- - - reference - - -

. Pilgrimages to Fudo Temples 不動明王巡礼
Fudo Myo-O Junrei - Introduction .

- Not to mix with :
The famous port of Kesennuma 気仙沼, Miyagi, has been destroyed by the great earthquake on March 11, 2011.
It used to be a town full of restaurants serving local specialities.
. Kesennuma ningyoo 気仙沼の人形 Kesennuma dolls .


Rikuzentakata 陸前高田市
is a city located in Iwate Prefecture, Japan.

In the quinquennial census of 2010, the city has a population of 23,302 (2005: 24,709) and a population density of 100 persons per km². The 2011 Tōhoku earthquake and tsunami caused extensive damage to the city, and as of February 2014, the city had an estimated population of 19,449 and a population density of 83.7 persons per km². The total area was 1,259.89 km².

Rikuzentakata is located in the far southeast corner of Iwate Prefecture, bordered by the Pacific Ocean to the east. The city contained Lake Furukawanuma until the 2011 tsunami destroyed it. Parts of the coastal area of the city are within the borders of the Sanriku Fukkō National Park.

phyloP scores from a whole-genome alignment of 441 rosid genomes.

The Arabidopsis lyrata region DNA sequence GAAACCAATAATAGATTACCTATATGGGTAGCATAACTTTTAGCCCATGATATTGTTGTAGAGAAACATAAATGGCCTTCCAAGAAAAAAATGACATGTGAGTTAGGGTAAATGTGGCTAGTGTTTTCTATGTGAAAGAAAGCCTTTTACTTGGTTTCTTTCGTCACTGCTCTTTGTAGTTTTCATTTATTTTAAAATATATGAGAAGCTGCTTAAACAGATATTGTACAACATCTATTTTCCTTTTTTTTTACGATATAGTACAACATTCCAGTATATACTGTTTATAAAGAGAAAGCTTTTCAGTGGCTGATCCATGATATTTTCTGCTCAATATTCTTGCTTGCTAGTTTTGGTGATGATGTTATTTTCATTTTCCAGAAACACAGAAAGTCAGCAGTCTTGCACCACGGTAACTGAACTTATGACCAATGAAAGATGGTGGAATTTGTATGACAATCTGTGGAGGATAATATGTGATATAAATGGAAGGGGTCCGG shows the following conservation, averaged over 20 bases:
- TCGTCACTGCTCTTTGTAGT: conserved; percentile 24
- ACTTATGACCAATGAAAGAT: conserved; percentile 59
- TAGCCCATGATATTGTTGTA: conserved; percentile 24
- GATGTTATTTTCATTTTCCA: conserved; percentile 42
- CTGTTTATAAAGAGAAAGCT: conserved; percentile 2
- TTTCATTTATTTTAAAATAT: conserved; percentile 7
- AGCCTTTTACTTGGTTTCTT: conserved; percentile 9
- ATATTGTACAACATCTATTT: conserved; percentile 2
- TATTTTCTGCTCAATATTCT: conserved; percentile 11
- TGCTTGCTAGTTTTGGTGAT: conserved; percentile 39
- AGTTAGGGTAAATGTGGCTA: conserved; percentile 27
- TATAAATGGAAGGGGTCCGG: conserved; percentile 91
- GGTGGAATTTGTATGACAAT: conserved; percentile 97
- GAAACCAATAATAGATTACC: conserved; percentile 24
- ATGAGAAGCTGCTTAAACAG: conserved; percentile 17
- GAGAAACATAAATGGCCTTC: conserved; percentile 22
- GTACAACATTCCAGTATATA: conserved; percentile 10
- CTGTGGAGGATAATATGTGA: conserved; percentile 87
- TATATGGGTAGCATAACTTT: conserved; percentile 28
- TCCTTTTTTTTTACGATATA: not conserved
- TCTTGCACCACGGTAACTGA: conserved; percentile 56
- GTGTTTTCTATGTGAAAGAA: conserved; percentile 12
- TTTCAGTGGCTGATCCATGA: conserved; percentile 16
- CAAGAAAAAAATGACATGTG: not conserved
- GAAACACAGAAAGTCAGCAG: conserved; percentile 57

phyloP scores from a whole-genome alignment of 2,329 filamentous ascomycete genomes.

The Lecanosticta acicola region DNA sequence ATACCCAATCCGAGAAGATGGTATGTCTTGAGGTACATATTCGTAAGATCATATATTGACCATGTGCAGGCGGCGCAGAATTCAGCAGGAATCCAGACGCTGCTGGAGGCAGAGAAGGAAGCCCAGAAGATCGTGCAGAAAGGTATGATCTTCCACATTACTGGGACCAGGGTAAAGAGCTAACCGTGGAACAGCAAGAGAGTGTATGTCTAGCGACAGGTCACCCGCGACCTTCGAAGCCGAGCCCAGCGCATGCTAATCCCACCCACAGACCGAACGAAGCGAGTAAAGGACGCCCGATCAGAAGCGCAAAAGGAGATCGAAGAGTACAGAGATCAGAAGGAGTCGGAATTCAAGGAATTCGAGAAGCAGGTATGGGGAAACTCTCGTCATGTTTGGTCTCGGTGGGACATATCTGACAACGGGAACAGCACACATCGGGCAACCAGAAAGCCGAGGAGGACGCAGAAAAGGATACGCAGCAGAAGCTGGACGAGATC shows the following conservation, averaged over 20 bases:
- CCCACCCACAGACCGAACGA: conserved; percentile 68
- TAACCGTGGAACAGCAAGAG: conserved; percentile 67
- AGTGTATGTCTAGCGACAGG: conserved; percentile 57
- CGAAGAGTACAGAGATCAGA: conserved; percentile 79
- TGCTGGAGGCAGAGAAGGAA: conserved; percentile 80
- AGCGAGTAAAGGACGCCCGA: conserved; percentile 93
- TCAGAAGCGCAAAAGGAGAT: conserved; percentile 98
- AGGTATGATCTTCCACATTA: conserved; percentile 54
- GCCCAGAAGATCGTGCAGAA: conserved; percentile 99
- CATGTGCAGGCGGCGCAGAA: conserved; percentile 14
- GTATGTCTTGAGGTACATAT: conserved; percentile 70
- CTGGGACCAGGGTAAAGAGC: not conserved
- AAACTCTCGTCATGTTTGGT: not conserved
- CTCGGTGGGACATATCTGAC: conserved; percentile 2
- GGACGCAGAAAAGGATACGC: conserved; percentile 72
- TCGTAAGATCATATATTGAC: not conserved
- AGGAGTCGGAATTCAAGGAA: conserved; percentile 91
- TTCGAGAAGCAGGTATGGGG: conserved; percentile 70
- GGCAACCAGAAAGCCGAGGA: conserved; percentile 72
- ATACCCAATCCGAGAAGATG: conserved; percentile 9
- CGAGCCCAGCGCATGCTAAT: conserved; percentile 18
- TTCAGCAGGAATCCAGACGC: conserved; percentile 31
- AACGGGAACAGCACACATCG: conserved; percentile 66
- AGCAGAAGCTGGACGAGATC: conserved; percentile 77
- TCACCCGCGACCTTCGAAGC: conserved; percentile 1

The area of present-day Rikuzentakata was part of ancient Mutsu Province, and has been settled since at least the Jomon period. The area was inhabited by the Emishi people, and came under the control of the Yamato dynasty during the early Heian period. During the Sengoku period, the area was dominated by various samurai clans before coming under the control of the Date clan during the Edo period, who ruled Sendai Domain under the Tokugawa shogunate.

The towns of Kesen and Takada were established within Kesen District on April 1, 1889 with the establishment of the municipality system. The area was devastated by the 1896 Sanriku earthquake and the 1933 Sanriku earthquake Kesen and Takada merged with the neighboring town of Hirota and villages of Otomo, Takekoma, Yokota and Yonezaki on January 1, 1955 to form the city of Rikuzentakata.

CLICK for more photos of the destruction !

2011 Tōhoku earthquake and tsunami
Rikuzentakata was reported to have been "wiped off the map" by the tsunami following the Tōhoku earthquake. According to the police, every building smaller than three stories high has been completely flooded, with buildings bigger than three stories high being flooded partially, one of the buildings being the city hall, where the water also reached as high as the third floor. The Japan Self-Defense Forces initially reported that between 300 and 400 bodies were found in the town.